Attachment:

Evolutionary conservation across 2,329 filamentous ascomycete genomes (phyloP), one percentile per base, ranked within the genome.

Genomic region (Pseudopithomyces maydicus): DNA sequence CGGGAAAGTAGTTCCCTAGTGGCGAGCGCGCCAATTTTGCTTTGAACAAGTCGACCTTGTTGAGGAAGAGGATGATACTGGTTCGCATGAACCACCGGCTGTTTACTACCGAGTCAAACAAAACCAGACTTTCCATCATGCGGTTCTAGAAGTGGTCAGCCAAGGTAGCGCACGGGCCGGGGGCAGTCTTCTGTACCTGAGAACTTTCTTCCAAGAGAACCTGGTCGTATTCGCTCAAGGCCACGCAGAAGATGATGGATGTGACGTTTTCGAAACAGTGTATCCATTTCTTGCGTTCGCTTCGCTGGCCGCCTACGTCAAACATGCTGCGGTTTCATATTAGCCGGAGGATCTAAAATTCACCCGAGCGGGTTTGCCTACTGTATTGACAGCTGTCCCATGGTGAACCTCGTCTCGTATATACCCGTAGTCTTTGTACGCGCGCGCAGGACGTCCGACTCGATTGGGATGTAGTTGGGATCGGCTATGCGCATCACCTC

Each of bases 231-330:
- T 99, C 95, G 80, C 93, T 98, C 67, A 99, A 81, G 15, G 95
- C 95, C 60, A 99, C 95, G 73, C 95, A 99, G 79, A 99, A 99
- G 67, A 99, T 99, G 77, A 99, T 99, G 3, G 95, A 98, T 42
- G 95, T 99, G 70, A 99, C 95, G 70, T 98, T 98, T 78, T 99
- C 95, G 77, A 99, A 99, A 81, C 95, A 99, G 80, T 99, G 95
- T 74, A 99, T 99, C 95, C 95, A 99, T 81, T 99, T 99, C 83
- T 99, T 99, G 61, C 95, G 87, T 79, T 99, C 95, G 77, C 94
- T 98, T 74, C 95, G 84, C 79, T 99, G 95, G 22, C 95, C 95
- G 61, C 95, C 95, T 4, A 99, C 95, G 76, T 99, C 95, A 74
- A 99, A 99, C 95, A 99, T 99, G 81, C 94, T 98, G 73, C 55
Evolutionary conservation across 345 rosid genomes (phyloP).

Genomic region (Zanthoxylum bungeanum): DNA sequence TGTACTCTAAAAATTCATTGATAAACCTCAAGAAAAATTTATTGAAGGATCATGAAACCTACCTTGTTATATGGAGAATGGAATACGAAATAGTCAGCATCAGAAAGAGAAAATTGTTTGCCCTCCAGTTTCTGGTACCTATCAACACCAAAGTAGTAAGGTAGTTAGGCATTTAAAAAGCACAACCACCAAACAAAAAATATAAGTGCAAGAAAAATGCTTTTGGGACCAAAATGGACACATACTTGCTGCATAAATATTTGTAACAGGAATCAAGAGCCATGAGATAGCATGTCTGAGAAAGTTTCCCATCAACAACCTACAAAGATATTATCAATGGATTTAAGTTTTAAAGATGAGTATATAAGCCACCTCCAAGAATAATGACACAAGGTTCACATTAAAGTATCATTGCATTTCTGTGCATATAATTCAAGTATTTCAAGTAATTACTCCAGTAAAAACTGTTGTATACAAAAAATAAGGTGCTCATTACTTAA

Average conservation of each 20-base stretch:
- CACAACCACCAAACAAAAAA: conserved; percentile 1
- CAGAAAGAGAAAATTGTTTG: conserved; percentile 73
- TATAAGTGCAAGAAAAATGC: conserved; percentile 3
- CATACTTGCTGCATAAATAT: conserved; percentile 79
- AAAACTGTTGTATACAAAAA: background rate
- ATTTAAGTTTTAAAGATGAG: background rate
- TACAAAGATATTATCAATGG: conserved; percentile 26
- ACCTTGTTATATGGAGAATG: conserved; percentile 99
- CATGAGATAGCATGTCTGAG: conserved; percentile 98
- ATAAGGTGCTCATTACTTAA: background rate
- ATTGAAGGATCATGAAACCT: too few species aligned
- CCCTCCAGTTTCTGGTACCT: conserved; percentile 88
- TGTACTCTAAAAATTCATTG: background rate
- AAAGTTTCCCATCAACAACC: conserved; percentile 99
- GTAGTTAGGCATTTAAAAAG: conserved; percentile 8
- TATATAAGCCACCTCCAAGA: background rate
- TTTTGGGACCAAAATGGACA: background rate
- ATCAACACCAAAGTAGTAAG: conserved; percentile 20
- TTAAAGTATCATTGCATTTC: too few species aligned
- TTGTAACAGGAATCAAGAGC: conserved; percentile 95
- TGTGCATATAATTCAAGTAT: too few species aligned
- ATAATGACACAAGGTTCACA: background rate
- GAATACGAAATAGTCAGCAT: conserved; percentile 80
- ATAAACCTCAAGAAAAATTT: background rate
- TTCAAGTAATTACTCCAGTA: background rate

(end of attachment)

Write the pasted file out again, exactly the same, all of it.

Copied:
Evolutionary conservation across 2,329 filamentous ascomycete genomes (phyloP), one percentile per base, ranked within the genome.

Genomic region (Pseudopithomyces maydicus): DNA sequence CGGGAAAGTAGTTCCCTAGTGGCGAGCGCGCCAATTTTGCTTTGAACAAGTCGACCTTGTTGAGGAAGAGGATGATACTGGTTCGCATGAACCACCGGCTGTTTACTACCGAGTCAAACAAAACCAGACTTTCCATCATGCGGTTCTAGAAGTGGTCAGCCAAGGTAGCGCACGGGCCGGGGGCAGTCTTCTGTACCTGAGAACTTTCTTCCAAGAGAACCTGGTCGTATTCGCTCAAGGCCACGCAGAAGATGATGGATGTGACGTTTTCGAAACAGTGTATCCATTTCTTGCGTTCGCTTCGCTGGCCGCCTACGTCAAACATGCTGCGGTTTCATATTAGCCGGAGGATCTAAAATTCACCCGAGCGGGTTTGCCTACTGTATTGACAGCTGTCCCATGGTGAACCTCGTCTCGTATATACCCGTAGTCTTTGTACGCGCGCGCAGGACGTCCGACTCGATTGGGATGTAGTTGGGATCGGCTATGCGCATCACCTC

Each of bases 231-330:
- T 99, C 95, G 80, C 93, T 98, C 67, A 99, A 81, G 15, G 95
- C 95, C 60, A 99, C 95, G 73, C 95, A 99, G 79, A 99, A 99
- G 67, A 99, T 99, G 77, A 99, T 99, G 3, G 95, A 98, T 42
- G 95, T 99, G 70, A 99, C 95, G 70, T 98, T 98, T 78, T 99
- C 95, G 77, A 99, A 99, A 81, C 95, A 99, G 80, T 99, G 95
- T 74, A 99, T 99, C 95, C 95, A 99, T 81, T 99, T 99, C 83
- T 99, T 99, G 61, C 95, G 87, T 79, T 99, C 95, G 77, C 94
- T 98, T 74, C 95, G 84, C 79, T 99, G 95, G 22, C 95, C 95
- G 61, C 95, C 95, T 4, A 99, C 95, G 76, T 99, C 95, A 74
- A 99, A 99, C 95, A 99, T 99, G 81, C 94, T 98, G 73, C 55
Evolutionary conservation across 345 rosid genomes (phyloP).

Genomic region (Zanthoxylum bungeanum): DNA sequence TGTACTCTAAAAATTCATTGATAAACCTCAAGAAAAATTTATTGAAGGATCATGAAACCTACCTTGTTATATGGAGAATGGAATACGAAATAGTCAGCATCAGAAAGAGAAAATTGTTTGCCCTCCAGTTTCTGGTACCTATCAACACCAAAGTAGTAAGGTAGTTAGGCATTTAAAAAGCACAACCACCAAACAAAAAATATAAGTGCAAGAAAAATGCTTTTGGGACCAAAATGGACACATACTTGCTGCATAAATATTTGTAACAGGAATCAAGAGCCATGAGATAGCATGTCTGAGAAAGTTTCCCATCAACAACCTACAAAGATATTATCAATGGATTTAAGTTTTAAAGATGAGTATATAAGCCACCTCCAAGAATAATGACACAAGGTTCACATTAAAGTATCATTGCATTTCTGTGCATATAATTCAAGTATTTCAAGTAATTACTCCAGTAAAAACTGTTGTATACAAAAAATAAGGTGCTCATTACTTAA

Average conservation of each 20-base stretch:
- CACAACCACCAAACAAAAAA: conserved; percentile 1
- CAGAAAGAGAAAATTGTTTG: conserved; percentile 73
- TATAAGTGCAAGAAAAATGC: conserved; percentile 3
- CATACTTGCTGCATAAATAT: conserved; percentile 79
- AAAACTGTTGTATACAAAAA: background rate
- ATTTAAGTTTTAAAGATGAG: background rate
- TACAAAGATATTATCAATGG: conserved; percentile 26
- ACCTTGTTATATGGAGAATG: conserved; percentile 99
- CATGAGATAGCATGTCTGAG: conserved; percentile 98
- ATAAGGTGCTCATTACTTAA: background rate
- ATTGAAGGATCATGAAACCT: too few species aligned
- CCCTCCAGTTTCTGGTACCT: conserved; percentile 88
- TGTACTCTAAAAATTCATTG: background rate
- AAAGTTTCCCATCAACAACC: conserved; percentile 99
- GTAGTTAGGCATTTAAAAAG: conserved; percentile 8
- TATATAAGCCACCTCCAAGA: background rate
- TTTTGGGACCAAAATGGACA: background rate
- ATCAACACCAAAGTAGTAAG: conserved; percentile 20
- TTAAAGTATCATTGCATTTC: too few species aligned
- TTGTAACAGGAATCAAGAGC: conserved; percentile 95
- TGTGCATATAATTCAAGTAT: too few species aligned
- ATAATGACACAAGGTTCACA: background rate
- GAATACGAAATAGTCAGCAT: conserved; percentile 80
- ATAAACCTCAAGAAAAATTT: background rate
- TTCAAGTAATTACTCCAGTA: background rate